Payments Insights

The Internet of Things is Connecting Everyone and Everything Seamlessly — and Banks are the Missing Link

Quickly and seamlessly connecting to a payments platform is becoming critical for Internet of Things manufacturers.

Your refrigerator orders your groceries. Your home automation system spritzes your favorite scent. Your self-driving car knows where your favorite coffee shop is — and automatically takes you there.

Sound like something out of a sci-fi novel? These are just a few new “Internet of Things,” or IoT, technologies demonstrated at recent trade shows. Making them everyday realities is upending the way companies design, produce, and price their products and services, not to mention the way consumers and businesses consume them.

The information these devices supply is key to learning how best to streamline business processes, enhance customer experience, and remain competitive and relevant in a fast-changing world. Making money from them is the next frontier.

‘Banking’ on Big Changes

According to research from Cisco, personal and machine-to-machine (M2M) device connections will increase by more than 60 percent, from 16.3 billion at the end of 2015 to 26.3 billion by 2020.

Banks are not all standing on the sidelines in this revolution. IoT-generated data can lead to enhanced understanding of customer behaviors and needs, in turn leading to product and service innovation. For example, Chase is testing beacon technologies, sensors that “pre-announce” customers (who opt in) before they step up to a teller or even an ATM, saving time and making the visit more personal.

As important, IoT-powered devices have the capability to make payments more convenient than ever before, on both sides of the transaction. Taking a commanding role in supplying payments service to IoT vendors would go a long way toward helping banks retain their leadership in payments. Unfortunately, most banks are burdened by legacy infrastructure, including payments systems that simply cannot meet the requirements of personal device or MTM connectivity.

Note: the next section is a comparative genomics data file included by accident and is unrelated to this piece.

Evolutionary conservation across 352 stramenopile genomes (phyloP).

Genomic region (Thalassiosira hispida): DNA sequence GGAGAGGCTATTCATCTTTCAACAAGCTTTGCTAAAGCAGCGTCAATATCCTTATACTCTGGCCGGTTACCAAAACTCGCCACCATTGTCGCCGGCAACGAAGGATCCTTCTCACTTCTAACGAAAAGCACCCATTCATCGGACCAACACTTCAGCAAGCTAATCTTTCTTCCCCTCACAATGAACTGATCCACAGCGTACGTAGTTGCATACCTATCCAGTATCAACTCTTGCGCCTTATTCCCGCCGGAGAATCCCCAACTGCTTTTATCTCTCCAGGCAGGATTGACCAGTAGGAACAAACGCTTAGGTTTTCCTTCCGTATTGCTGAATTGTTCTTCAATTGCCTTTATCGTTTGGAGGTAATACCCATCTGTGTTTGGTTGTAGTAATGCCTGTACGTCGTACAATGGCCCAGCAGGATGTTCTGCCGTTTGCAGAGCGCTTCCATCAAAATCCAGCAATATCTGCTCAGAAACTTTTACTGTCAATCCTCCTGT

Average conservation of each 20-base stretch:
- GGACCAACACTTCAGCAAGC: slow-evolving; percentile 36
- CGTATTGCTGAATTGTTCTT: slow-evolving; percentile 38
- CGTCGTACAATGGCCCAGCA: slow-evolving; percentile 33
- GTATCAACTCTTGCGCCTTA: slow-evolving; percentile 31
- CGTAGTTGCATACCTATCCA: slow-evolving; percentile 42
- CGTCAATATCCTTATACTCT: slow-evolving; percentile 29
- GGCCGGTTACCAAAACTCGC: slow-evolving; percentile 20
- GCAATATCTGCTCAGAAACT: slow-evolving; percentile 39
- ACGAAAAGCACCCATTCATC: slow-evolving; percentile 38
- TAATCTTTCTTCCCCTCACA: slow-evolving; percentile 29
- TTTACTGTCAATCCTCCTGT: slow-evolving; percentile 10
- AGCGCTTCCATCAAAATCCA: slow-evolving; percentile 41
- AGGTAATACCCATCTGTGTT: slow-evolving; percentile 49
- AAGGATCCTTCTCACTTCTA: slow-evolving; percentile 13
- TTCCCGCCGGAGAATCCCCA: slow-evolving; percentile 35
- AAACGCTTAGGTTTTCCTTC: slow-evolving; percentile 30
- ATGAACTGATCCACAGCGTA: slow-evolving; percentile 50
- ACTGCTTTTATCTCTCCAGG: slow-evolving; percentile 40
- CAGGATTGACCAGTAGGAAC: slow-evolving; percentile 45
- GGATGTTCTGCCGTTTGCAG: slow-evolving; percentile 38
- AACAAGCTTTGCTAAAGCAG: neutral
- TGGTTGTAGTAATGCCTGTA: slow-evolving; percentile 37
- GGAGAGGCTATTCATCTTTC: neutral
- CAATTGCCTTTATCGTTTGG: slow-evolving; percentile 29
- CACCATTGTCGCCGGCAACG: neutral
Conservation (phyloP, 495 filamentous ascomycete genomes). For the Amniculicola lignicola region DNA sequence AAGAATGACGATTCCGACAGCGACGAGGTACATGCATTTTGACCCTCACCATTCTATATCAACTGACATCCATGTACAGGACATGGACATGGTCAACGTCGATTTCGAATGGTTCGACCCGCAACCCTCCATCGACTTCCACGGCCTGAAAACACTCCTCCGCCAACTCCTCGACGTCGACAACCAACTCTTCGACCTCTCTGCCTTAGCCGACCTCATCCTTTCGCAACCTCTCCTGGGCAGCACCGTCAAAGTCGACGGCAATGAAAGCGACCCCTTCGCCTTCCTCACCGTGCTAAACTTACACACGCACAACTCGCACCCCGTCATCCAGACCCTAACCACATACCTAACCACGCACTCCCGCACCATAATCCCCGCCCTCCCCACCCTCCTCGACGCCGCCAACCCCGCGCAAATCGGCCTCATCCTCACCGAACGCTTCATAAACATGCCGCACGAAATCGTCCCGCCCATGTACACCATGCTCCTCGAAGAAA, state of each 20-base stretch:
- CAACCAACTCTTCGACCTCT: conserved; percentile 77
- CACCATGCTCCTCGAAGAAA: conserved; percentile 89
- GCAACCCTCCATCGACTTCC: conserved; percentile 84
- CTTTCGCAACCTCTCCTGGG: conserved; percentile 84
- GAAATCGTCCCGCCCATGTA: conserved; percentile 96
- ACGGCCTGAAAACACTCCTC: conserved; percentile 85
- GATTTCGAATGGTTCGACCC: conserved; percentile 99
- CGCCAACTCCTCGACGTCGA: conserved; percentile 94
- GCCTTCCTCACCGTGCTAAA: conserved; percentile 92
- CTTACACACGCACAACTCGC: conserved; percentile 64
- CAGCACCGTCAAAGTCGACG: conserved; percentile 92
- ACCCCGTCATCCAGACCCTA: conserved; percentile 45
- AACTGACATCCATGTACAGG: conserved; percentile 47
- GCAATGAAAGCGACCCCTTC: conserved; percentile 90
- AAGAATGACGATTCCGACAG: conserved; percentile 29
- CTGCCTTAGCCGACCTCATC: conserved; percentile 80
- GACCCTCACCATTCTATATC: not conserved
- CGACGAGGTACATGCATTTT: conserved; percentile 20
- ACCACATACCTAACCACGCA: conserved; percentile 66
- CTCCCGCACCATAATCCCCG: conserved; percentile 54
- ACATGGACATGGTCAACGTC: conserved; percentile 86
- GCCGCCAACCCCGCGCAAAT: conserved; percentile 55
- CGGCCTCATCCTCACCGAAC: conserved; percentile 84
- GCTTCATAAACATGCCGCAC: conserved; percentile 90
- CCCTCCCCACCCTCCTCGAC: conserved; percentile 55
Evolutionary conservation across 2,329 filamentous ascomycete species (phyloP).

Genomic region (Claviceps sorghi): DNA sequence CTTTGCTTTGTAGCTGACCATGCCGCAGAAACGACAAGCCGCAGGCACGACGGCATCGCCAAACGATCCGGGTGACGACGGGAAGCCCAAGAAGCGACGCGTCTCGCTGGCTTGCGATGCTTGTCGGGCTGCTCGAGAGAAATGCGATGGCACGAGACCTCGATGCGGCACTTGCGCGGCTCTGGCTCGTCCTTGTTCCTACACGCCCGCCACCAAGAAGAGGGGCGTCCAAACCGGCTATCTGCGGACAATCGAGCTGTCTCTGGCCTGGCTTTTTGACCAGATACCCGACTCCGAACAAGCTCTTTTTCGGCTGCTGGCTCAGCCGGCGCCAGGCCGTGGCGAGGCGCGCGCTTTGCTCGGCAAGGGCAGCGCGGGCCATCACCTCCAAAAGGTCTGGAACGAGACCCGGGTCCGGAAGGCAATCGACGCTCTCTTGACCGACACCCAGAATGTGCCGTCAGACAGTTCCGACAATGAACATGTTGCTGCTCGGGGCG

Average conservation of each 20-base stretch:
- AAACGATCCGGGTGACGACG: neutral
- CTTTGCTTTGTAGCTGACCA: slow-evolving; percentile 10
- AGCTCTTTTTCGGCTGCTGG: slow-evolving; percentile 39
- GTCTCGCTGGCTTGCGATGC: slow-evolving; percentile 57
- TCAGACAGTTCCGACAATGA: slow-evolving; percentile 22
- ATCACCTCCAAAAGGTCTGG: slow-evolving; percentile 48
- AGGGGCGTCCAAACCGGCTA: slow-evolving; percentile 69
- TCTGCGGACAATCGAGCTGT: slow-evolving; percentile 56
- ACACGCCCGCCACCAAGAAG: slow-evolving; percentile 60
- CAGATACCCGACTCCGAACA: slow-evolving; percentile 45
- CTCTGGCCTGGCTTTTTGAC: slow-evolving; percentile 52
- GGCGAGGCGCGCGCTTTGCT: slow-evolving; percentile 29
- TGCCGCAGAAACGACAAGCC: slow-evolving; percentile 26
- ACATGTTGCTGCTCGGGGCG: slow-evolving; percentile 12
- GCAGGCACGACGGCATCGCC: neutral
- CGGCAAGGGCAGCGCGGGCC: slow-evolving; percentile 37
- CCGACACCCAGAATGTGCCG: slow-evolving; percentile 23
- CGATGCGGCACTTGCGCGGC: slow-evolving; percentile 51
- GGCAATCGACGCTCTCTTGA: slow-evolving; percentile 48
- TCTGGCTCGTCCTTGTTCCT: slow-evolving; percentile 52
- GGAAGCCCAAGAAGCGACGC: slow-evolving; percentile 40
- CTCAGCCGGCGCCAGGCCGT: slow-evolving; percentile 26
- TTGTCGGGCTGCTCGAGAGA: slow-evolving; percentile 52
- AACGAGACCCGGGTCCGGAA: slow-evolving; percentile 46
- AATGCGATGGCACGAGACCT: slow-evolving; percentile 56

Hurdles to Connectivity

Even merchants who have invested heavily in technology find their customers have difficulty with the payments platform integration process. Try as they may, IT professionals on both sides inevitably face lengthy and laborious technology integration to bring a new device or service into their payments stream.

The problem: On the bank side of the equation, programming language, message format, transaction device, etc., are proprietary and mandated. Often, clients must retain more expert and expensive programming talent and completely change over data communication protocols to comply.

Further complicating the process, the IoT is not made of just PC or mobile devices, which rely on well-developed standardized and shared technology platforms. Standards for IoT connectivity vary widely and planned usage can also impact choices, making for a near-infinite universe of decisions before product development begins.

Solving the Software Puzzle

Recognizing the growing need, J.P. Morgan recently introduced a software development solution designed to help clients integrate with their new merchant payments platform quickly, easily, and with much less manpower and out-of-pocket costs. The new tool operates in the Java™ Runtime environment so that any payments application being developed, written in any modern programming language, can access the development software tool using internet-driven programming techniques. Clients simply download the tool from the client developer center.

Whether a pricing strategy calls for a one-time payment, per-use transactions, or a monthly or annual recurring plan, quickly and seamlessly connecting to a payments platform is becoming critical for IoT manufacturers and vendors. The important lesson for payments providers in this wide-ranging new marketplace is that, as monetizing the Internet of Things rapidly evolves, the mandate of rigid, bank-driven programming protocols and language requirements simply must change.



This article was originally published by ETA Transaction Trends

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